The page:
Leslie has written a great post on head coverings, traditions and the “to snood or not to snood” question. If you are not Jewish, I suspect it would have little relevance to you, except for her excellent research and photo documentation.
But then I have to wonder where the tradition of women covering their heads in Catholic Churches originated. I suspect it might also come from Micah (6:8) as part of the “but to do justly, and to love mercy, and to walk humbly” showing the spread of oral traditional along many cultural lines.
Me? As a lose member not aligned with much of anything outside of our military Reformadox community in Heidelberg I feel free to accept or reject those traditions which make sense to me. When someone else has done the research, it is even better. I can see covering my head as a sign of respect. I can’t accept it on the basis of it being a problem to the men around me (hello? if I have to be responsible for myself, so can they. It flies in the face of the Judaic tradition of personal responsibility).
I like kippahs, and playing around with different patterns to make designs while using up a lot of leftover sock yarn.
7th Son – Descent by JC Hutchins. Partway through, and other than a couple of technical errors on VIP procedures, it is interesting and certainly well written. (never mind that without the errors the plot could not move forward).
Audiobookstand has some great deals right now, and free shipping…. (no affliation, yada, yada).
Hey Holly! Thanks for checking out 7th Son. I’m thrilled that you’re digging the story so far. Feel free to drop me a line at 7thSonNovel@gmail.com if you’d like to discuss those meddlesome VIP-errors, and how I might fix them for the print release of the novel (Fall 2009). 🙂
Again, I really appreciate the comments and hope you continue to enjoy the novel!
The tradition of head covering for women (and not men) in Christian churches (which was a strict requirement until post-Vatican II for Roman Catholics) was from 1 Corinthians 11. In this letter to the Corinthians, Paul was preaching to converted Greek pagans, and “adapted” a local custom (think burka), saying a woman shouldn’t pray or preach in public without her head covered or she’d disgrace her husband. This would have been natural in Greek and Roman society, where women were lowly regarded and treated as chattel. But people who quote Paul as the New Law on/for Women now are sexist at best. (I think I will just leave it at that. Insert “fundamentalists ability to read historical documents” rant here.)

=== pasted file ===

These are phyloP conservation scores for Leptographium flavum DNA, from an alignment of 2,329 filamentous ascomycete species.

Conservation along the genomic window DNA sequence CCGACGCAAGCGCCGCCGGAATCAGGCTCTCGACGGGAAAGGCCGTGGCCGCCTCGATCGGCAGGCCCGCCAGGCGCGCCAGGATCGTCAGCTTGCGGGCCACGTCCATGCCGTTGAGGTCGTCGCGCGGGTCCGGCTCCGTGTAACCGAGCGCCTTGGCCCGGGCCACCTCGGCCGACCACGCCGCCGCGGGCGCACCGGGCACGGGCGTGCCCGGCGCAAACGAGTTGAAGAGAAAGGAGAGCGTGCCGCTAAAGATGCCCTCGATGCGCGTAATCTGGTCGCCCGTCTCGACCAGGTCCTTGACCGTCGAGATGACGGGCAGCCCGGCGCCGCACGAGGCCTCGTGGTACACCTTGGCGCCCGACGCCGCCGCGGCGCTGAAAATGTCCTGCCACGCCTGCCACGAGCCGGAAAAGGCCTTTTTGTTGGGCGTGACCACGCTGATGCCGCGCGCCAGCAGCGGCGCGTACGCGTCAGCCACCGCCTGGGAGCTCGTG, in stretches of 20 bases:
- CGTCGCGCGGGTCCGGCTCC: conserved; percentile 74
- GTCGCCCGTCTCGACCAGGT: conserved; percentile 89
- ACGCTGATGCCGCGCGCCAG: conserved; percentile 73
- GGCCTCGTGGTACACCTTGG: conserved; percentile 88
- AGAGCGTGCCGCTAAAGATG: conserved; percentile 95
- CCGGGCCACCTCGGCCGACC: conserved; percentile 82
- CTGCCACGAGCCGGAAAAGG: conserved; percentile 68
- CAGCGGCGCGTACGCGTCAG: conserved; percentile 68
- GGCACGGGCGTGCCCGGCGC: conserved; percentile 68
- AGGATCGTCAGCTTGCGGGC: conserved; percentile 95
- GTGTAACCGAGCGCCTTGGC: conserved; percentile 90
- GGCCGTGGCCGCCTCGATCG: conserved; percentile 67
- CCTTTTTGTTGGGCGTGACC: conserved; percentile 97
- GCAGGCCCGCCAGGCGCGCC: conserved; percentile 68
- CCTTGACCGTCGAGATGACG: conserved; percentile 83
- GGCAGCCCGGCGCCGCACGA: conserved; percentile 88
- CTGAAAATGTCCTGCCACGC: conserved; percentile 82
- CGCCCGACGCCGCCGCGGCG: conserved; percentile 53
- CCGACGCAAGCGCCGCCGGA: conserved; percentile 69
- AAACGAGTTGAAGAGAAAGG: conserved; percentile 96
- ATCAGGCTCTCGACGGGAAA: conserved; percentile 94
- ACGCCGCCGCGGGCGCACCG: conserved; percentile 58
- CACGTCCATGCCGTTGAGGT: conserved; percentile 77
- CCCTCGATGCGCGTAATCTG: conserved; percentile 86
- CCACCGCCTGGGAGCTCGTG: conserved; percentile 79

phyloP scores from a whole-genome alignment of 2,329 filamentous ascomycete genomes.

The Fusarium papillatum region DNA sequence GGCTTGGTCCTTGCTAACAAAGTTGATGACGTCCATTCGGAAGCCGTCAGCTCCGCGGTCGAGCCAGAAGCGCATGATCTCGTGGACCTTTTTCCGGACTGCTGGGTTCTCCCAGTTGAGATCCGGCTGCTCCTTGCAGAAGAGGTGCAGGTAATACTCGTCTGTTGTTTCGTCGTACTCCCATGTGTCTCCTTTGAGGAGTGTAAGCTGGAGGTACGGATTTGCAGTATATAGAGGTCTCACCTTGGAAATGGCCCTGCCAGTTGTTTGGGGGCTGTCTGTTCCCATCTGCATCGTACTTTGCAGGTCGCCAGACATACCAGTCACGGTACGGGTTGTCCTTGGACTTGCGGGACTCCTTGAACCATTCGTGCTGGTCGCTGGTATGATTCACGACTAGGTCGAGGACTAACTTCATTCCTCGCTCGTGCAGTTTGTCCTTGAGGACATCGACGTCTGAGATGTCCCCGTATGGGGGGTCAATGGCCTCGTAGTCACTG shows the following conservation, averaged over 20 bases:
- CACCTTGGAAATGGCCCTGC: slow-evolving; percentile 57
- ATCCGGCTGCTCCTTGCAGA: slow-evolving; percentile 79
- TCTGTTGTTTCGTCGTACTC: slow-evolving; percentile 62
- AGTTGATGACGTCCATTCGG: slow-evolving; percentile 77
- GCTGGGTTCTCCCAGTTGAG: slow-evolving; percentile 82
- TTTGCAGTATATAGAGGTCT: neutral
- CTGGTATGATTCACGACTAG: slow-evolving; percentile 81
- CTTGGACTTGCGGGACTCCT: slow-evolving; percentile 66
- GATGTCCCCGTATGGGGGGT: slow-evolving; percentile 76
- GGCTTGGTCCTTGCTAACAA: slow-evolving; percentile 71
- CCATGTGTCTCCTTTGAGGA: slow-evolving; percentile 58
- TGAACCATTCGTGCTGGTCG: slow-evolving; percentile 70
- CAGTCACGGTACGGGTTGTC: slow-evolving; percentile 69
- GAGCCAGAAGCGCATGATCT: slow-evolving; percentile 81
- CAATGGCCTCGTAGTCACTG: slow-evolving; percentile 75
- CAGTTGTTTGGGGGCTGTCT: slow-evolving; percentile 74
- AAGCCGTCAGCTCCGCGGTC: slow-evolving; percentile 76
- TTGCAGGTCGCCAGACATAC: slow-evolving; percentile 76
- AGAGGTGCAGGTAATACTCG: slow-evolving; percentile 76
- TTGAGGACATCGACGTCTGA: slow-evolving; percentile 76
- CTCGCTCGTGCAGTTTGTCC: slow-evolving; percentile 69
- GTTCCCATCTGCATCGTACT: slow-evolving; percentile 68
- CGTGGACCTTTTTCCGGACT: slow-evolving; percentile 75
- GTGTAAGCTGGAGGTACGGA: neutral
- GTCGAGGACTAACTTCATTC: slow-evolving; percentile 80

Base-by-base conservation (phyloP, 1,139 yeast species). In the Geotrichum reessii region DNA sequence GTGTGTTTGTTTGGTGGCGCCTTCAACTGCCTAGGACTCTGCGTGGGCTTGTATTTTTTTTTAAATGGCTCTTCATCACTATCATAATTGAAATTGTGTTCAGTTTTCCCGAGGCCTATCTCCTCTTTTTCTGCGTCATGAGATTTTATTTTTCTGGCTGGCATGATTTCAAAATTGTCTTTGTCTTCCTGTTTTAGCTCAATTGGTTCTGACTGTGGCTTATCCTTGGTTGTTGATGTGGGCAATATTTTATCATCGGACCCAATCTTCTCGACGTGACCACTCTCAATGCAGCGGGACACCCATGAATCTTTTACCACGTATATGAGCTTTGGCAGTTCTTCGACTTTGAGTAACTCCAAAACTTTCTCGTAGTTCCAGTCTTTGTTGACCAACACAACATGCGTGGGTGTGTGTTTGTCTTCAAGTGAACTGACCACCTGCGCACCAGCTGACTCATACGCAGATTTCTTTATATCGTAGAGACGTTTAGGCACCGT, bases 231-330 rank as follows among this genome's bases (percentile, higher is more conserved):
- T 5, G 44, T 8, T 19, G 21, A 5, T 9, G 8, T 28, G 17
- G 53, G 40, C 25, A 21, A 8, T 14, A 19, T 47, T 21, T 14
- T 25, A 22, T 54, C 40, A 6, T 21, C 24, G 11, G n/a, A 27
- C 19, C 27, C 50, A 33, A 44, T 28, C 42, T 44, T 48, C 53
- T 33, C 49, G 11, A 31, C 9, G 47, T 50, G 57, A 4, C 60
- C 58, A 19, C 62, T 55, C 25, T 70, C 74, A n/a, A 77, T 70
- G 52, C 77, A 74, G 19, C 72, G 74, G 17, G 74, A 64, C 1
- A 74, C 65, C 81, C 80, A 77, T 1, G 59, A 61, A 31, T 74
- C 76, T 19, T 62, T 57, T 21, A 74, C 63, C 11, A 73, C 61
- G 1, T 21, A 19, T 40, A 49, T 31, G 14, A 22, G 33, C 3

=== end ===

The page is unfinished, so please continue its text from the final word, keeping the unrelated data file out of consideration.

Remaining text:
After Vatican II, the male heirarchy pointed out that women covering heads with elaborate hats was not humble but prideful, and it was declared unnecessary. At which point, in Catholic churches, women’s head covering ended. Just about overnight. Because we ladies knew that it was a sign of sexism, and we already have plenty of sexism to go around in the Catholic church.
Thanks for your kind words, Holly. I’m not sure what Reformadox is (I’m plain old, garden variety Classical Reform), but we certainly agree on the issue of headcovering for women in the modern Jewish world.
And that slipped star kippah … ist sehr schön!
Now that’s a cute kippah.
I was going to write a long comment on where the Catholic veil tradition came from, but Carmen said it all. Though the writings of Paul have their merits, he probably didn’t exactly speak for Christ in his sexist preachings. Not all fellow Catholics agree with me on that, admittedly. 🙂
I always felt that we’re all responsible for ourselves too, yes, but we are also responsible for others – to teach others, encourage others, not to be a stumbling block to others, etc. Wearing a little headscarf to show humility before what one believes is a command from God through one of his apostles isn’t nearly the same as wearing an elaborate hat to show off. Just my opinion.